The Wendler Routine 5/3/1: an introduction
The 5/3/1 program by Jim Wendler emphasizes starting with light weights, progressing slowly, and being consistent. According to the name, this extremely popular strength training program uses the five-rep scheme, three-rep scheme, and one-rep scheme. Your goal will be to hit personal records each workout by working with percentages based off of your maximum.
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Despite its versatility, 5/3/1 is generally recommended for athletes with intermediate experience. In order to achieve slow but steady progress, 5/3/1/ would be good for you. Jim believes a light starting point gives lifters more room to grow.
Lifters who practice their lifts more frequently typically progress from a beginner routine faster. Long-term training can also benefit advanced lifters.
Wendell’s 5/3/1 explained
Five-three-one is designed around cycles. The cycles last for four weeks each. There are either three or four days of training per week. The ideal number is four. A core lift should be the focus of each session. Squat, Military Press, Deadlift, and Bench Press are these lifts. As long as you perform only one main lift a day, you can run this program three days a week. This means you won’t do the same exercises on the same day every week. It is mandatory to complete all four exercises before repeating them.
Every week, you will set rep-set goals for each major lift.
Weighing the options
Knowing your maximums for the main 4 lifts is essential before you begin lifting weights. Taking 90 percent of your maximums will be the numbers you use to base your first cycle (first 4 weeks). In the bench press, if your 1RM is 315 pounds, you would use 285 (90% of 315 pounds) as your base number for your training-weight calculations. The formula is as follows:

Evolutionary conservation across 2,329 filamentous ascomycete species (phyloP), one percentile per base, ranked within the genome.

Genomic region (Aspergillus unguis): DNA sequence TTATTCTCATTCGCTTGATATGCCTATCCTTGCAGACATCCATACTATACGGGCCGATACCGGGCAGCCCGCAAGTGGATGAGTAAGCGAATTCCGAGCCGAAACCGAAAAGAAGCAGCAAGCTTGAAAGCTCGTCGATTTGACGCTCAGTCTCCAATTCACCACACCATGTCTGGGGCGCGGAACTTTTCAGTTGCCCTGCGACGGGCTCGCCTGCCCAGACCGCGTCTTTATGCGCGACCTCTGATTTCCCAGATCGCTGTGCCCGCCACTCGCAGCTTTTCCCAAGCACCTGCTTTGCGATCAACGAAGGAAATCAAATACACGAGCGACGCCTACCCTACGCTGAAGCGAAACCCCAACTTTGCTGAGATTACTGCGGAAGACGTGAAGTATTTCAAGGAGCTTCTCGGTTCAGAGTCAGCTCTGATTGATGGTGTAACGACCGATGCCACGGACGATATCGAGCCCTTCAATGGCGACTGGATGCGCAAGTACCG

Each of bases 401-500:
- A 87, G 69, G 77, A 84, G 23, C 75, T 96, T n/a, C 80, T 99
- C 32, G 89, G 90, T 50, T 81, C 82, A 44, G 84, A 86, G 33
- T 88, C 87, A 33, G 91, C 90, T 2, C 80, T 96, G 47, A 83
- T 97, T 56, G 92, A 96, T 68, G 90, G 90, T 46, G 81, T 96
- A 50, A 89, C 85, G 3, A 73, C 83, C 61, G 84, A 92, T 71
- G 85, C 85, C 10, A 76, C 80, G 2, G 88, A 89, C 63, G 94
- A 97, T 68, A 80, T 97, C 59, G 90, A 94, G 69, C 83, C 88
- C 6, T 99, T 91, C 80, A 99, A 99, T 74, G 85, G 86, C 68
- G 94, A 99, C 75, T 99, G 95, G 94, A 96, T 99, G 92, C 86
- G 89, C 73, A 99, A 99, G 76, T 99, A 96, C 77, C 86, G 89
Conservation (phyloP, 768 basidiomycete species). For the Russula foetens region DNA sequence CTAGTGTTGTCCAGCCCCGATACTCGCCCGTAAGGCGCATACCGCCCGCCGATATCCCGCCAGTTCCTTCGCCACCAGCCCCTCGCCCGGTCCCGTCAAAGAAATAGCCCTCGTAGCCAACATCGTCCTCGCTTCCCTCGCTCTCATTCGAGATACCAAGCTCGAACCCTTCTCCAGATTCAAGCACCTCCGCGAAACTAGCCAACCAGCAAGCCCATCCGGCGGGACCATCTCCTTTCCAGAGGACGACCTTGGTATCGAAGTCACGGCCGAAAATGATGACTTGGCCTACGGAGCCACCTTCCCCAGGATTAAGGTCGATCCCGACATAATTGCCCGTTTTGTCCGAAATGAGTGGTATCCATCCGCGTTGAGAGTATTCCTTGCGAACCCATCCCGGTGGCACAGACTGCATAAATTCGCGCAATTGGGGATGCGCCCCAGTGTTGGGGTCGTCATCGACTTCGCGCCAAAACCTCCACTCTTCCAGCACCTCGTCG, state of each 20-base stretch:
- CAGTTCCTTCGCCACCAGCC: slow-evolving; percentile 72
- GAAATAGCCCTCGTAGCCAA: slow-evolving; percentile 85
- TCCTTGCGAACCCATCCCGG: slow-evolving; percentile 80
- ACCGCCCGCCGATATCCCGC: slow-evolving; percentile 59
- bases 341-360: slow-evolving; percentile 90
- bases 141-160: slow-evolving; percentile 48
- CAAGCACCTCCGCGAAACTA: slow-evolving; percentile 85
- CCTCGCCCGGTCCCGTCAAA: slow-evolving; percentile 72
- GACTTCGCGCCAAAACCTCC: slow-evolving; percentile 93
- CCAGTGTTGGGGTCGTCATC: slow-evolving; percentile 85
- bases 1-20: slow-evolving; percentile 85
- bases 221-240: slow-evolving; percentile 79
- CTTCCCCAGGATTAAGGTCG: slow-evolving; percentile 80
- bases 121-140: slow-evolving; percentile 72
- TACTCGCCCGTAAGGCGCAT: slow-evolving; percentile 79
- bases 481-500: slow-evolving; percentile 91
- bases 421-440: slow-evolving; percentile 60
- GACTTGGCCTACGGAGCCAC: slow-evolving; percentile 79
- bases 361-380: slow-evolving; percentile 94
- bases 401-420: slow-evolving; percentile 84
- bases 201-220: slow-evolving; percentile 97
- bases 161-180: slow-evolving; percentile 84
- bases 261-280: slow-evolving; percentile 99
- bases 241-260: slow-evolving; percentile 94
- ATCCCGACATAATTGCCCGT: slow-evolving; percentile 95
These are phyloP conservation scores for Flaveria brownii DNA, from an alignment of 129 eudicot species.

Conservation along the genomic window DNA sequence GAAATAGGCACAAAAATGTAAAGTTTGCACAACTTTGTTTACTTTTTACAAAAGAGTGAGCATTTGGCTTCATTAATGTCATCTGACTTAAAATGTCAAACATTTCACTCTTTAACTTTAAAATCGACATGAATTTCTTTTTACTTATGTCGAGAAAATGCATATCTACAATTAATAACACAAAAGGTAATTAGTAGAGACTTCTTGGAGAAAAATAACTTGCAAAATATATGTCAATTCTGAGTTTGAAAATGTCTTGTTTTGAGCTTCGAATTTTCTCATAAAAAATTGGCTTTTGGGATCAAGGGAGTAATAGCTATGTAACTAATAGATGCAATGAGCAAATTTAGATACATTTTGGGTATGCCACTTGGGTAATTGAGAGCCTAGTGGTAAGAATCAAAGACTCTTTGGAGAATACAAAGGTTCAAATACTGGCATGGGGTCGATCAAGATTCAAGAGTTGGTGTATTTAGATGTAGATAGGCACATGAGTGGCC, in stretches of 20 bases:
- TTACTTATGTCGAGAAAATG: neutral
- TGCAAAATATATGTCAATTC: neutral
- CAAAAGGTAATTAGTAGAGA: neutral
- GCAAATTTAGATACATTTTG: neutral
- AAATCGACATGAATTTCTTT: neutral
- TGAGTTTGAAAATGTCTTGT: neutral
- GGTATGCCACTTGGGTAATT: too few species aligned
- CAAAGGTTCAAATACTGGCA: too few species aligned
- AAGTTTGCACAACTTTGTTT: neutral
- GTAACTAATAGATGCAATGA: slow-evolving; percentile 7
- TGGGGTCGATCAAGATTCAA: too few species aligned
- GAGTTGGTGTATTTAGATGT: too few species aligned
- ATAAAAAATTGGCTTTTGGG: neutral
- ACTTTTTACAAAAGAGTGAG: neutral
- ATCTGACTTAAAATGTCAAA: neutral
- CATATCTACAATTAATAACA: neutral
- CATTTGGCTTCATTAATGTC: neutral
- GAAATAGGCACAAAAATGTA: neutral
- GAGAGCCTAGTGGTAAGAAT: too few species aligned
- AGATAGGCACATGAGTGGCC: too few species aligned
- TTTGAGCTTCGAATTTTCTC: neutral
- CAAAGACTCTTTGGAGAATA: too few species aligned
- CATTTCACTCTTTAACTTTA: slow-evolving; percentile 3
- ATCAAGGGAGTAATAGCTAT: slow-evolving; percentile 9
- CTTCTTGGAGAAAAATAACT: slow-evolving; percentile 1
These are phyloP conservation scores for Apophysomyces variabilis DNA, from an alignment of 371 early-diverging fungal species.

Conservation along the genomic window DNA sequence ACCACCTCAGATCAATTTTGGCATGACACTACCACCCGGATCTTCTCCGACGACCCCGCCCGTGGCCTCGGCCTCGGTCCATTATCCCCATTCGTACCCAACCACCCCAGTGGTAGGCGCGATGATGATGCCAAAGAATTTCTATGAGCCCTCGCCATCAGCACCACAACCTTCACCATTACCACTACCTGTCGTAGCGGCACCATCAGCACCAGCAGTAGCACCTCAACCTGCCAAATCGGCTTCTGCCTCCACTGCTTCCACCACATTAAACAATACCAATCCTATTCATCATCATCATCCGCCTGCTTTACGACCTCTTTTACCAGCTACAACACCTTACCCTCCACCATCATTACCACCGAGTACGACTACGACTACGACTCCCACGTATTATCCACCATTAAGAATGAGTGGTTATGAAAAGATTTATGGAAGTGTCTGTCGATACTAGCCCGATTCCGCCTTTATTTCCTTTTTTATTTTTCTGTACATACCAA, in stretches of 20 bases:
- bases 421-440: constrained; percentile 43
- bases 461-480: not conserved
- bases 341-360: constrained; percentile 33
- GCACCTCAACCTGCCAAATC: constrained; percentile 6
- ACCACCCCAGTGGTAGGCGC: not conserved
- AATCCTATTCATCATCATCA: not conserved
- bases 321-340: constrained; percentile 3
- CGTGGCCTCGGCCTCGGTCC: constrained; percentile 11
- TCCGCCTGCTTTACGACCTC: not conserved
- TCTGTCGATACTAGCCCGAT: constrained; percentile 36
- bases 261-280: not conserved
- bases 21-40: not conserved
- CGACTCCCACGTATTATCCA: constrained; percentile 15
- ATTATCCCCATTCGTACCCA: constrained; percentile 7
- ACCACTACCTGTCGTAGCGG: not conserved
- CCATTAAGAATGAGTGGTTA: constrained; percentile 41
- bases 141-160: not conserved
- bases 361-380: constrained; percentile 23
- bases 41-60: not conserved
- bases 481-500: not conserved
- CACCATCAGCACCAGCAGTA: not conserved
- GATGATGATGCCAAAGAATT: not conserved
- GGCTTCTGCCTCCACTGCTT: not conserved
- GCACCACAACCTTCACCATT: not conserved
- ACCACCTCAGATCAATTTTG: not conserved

Among the last three sets, you may find 5+, 3+, and 1+. You will do as many repetitions as possible during these sets. It is not necessary to go to failure, but you should strive to set a new rep record every workout.
You will add five pounds to your 1 rep max for upper body exercises (bench press and military press), and ten pounds to your 1 rep max for lower body exercises (squat and deadlift) once you finish your first cycle (first four weeks).
5/3/1 can be performed alongside assistance exercises. Remember, these are for assistance only and shouldn’t be used in place of your main lifts. 5/3/1 can be incorporated in a number of ways. Among them are:
- Big but boring –
Do 5 sets of 10 repetitions of the same exercise after you perform your prescribed working sets and repetitions. Alternatively, you can do both.
- There are three Triumvirates.
Each workout should consist of no more than three exercises, including the main lift. Assistance exercises should be limited to two. To figure out which exercises are most effective for you, you will need to experiment.
- David Tate’s Periodization Bible –
In Jim Wendler’s book, specific exercises are described. Dave Tate wrote an article that inspired this.
- My life isn’t a joke –
Assisting is not your job. Your main lifts are done at the gym, and that’s it. If you don’t have much time, this isn’t recommended.
- The body weight of a person is
All assistance exercises can be performed here using your bodyweight. For each exercise, you should do at least 75 repetitions.
Routine 5/3/1 for Wendler
You can customize, print, or download the routine below, along with a link where you can do so. It will calculate your maximum when you enter it. Don’t forget to write down your workout days and sets while you’re at the gym! The customized spreadsheet can be found HERE. It can be printed or downloaded.